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Allergy medication

Alignments to Content Standards: F-LE.A.2


Every day Brian takes 20 mg of a drug that helps with his allergies. His doctor tells him that each hour the amount of drug in his blood stream decreases by 15%. 

  1. Construct an exponential function of the form $f(t) = ab^t$, for constants $a$ and $b$, that gives the quantity of the drug, in milligrams, that remains in his bloodstream $t$ hours after he takes the medication.
  2. How much of the drug remains one day after taking it?
  3. Do you expect the percentage of the dose that leaves the blood stream in the first half hour to be more than or less than 15%? What percentage is it?
  4. How much of the drug remains one minute after taking it?

IM Commentary

When students first start studying exponential functions they evaluate them at integer inputs. After they have learned about rational exponents they can evaluate them at other inputs. The purpose of the task is to help students become accustomed to evaluating exponential functions at non-integer inputs and interpreting the values. They do this by constructing a model to interpret a real-world situation with an emphasis on evaluating at non-integer values.

There are several opportunities to attend to precision MP.6 in this task. First of all, all of the outputs of the function used to model the amount of the drug left in the patient's bloodstream are approximations. (How quickly a body processes chemicals can be affected by a range of factors, including the amount of exercise it gets and the presence of other chemicals in its system.) This is indicated by the presence of $\approx$'s in the solution, but the issue might bear a few moments of attention. Secondly, the task does not include rounding instructions and calculated answers aren't "nice" numbers, so the teacher can decide whether to prescribe that students round to the tenths place, as shown in the solution, or decide for themselves what an appropriate level of precision would be.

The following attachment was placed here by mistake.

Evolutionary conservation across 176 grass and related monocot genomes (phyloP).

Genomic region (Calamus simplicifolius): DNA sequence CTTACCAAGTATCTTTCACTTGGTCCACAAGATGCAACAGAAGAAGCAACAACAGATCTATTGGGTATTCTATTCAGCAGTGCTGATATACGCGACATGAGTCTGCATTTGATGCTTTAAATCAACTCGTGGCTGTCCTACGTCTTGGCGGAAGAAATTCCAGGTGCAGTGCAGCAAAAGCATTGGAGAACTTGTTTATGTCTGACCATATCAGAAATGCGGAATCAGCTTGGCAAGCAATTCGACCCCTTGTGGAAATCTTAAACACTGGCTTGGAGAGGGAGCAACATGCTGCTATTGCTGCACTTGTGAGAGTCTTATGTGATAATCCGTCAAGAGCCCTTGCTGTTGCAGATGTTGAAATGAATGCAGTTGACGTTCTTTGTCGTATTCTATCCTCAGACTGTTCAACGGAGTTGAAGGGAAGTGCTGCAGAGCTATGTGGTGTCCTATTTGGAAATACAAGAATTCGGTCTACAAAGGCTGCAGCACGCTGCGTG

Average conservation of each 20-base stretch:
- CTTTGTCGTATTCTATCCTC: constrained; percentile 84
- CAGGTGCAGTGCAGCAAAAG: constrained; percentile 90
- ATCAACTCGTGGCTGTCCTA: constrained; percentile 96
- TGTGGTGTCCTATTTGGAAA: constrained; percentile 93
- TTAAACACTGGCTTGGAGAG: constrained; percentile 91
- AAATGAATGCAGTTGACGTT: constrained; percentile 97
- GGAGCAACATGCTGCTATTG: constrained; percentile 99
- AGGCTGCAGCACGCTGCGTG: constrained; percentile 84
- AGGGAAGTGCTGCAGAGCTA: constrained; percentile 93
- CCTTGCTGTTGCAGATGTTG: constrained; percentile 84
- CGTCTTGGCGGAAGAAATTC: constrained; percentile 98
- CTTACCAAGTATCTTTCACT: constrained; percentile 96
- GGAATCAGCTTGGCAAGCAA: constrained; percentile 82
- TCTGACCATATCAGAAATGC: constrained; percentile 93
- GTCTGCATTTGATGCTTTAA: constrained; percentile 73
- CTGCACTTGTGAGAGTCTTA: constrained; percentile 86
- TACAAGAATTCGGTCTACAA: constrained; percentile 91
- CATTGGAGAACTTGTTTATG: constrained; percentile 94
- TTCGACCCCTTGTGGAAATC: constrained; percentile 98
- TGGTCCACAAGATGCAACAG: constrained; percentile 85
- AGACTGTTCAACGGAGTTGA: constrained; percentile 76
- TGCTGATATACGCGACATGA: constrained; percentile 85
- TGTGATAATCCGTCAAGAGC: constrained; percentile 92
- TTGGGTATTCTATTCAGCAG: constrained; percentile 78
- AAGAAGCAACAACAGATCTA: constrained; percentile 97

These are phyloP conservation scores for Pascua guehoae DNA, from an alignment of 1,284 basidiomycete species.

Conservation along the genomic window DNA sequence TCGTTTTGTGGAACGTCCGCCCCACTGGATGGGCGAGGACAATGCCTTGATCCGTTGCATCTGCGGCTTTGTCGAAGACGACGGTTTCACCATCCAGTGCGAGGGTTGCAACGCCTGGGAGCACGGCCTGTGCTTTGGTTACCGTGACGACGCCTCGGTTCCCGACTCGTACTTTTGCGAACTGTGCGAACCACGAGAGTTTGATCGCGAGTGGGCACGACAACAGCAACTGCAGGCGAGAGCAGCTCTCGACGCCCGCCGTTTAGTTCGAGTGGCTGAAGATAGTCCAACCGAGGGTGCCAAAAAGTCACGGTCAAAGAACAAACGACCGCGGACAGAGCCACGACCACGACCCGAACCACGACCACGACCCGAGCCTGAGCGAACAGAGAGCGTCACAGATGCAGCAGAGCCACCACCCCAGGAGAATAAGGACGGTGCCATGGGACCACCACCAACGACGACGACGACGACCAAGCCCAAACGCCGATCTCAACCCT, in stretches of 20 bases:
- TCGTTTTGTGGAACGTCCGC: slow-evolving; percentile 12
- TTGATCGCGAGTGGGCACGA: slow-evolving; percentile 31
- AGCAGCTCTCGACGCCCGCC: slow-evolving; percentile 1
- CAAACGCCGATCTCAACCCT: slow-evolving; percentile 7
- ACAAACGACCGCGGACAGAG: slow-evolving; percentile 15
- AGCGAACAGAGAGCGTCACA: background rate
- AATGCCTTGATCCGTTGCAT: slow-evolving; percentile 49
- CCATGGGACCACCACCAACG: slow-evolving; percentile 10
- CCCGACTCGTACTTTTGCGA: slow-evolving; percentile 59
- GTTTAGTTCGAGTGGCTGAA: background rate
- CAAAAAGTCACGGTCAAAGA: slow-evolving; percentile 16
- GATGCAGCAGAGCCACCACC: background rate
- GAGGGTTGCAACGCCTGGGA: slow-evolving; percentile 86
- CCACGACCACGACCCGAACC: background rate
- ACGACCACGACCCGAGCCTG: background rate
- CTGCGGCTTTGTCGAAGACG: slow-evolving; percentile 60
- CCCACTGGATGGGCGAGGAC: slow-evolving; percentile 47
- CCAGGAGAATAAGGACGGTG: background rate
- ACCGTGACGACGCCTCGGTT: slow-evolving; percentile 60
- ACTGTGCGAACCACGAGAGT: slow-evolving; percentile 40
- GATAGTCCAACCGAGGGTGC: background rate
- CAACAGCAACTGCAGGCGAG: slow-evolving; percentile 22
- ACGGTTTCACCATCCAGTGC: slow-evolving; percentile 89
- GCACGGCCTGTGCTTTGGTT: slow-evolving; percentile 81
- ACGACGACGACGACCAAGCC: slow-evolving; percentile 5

Although part (c) doesn't elicit this observation explicitly, a nice thing to notice is that the percentage of the drug that leaves the bloodstream in the first half an hour, 8%, is not half of 15%, because the decrease won't behave "linearly" each hour -- the drug leaves faster at first, so more than half of 15% leaves in the first half-hour. A teacher could opt to prompt students to explain why more of the drug leaves in the first half-hour than the second half-hour. A teacher could push students further to think in terms of exponential functions decreasing by equal factors over equal intervals, so if the factor for an hour is 0.85, the factor for a half hour is $\sqrt{0.85}$.


  1. Since the amount of the drug is 20 mg when $t=0$, we have $f(0) = ab^0 = a \cdot 1 = a = 20$. Each hour the quantity of drug decreases by 15%, which is the same thing as being multiplied by $1-0.15 = 0.85$, so the decay factor is $0.85$ and we have $f(t) = 20(0.85)^t$.
  2. After 24 hours the amount remaining is $f(24) = 20(0.85)^{24} \approx 0.4$ mg.
  3. We would expect the percentage that leaves the blood stream in the first half hour to be less than the 15% which leaves in the first hour. Half an hour corresponds to $t = 1/2$, so after half an hour the amount remaining is $f(1/2) = 20 (0.85)^{1/2} \approx 18.4$ mg. This is $18.4/20 = 92\%$ of the original dose, so approximately 8% has left the blood stream.
  4. One minute is $1/60$ of an hour, so the amount remaining after one minute is $f(1/60) = 20 (0.85)^{1/60} \approx 19.9$ mg, very close to the original dose as we would expect.